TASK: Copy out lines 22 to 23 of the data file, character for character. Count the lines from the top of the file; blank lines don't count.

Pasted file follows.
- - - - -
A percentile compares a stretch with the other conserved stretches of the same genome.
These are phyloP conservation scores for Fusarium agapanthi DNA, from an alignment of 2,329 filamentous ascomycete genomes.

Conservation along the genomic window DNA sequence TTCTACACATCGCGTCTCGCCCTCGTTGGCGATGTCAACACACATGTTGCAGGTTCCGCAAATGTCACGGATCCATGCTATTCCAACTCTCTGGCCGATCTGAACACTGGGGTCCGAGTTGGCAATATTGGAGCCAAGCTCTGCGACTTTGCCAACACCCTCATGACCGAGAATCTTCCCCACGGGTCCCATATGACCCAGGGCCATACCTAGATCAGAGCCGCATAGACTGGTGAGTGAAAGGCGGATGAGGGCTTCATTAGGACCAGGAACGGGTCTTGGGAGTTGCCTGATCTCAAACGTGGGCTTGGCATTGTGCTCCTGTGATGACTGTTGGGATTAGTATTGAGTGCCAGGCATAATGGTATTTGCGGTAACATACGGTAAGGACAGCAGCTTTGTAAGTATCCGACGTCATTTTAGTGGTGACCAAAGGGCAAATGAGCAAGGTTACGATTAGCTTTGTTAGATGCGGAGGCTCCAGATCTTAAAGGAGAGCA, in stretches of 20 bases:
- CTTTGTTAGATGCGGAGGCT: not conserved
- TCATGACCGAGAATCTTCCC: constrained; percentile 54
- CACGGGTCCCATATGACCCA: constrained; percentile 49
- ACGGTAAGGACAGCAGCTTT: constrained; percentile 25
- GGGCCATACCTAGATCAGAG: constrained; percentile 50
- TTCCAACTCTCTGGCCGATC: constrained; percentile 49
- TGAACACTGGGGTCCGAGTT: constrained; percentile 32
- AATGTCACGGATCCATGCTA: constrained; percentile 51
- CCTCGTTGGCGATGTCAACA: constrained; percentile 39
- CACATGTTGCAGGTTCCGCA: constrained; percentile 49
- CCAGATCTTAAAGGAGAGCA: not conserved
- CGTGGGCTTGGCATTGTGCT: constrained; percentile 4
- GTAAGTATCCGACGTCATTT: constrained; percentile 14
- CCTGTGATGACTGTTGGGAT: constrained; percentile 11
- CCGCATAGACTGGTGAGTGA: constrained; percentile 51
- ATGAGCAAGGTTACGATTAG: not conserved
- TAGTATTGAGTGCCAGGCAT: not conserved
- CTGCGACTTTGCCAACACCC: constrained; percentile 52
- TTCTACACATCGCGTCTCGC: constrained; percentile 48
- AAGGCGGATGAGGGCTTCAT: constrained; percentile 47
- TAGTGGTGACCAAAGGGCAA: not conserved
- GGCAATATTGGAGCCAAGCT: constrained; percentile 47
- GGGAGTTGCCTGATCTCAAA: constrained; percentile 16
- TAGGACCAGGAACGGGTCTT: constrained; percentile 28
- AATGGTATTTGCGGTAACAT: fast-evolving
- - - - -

- TTCTACACATCGCGTCTCGC: constrained; percentile 48
- AAGGCGGATGAGGGCTTCAT: constrained; percentile 47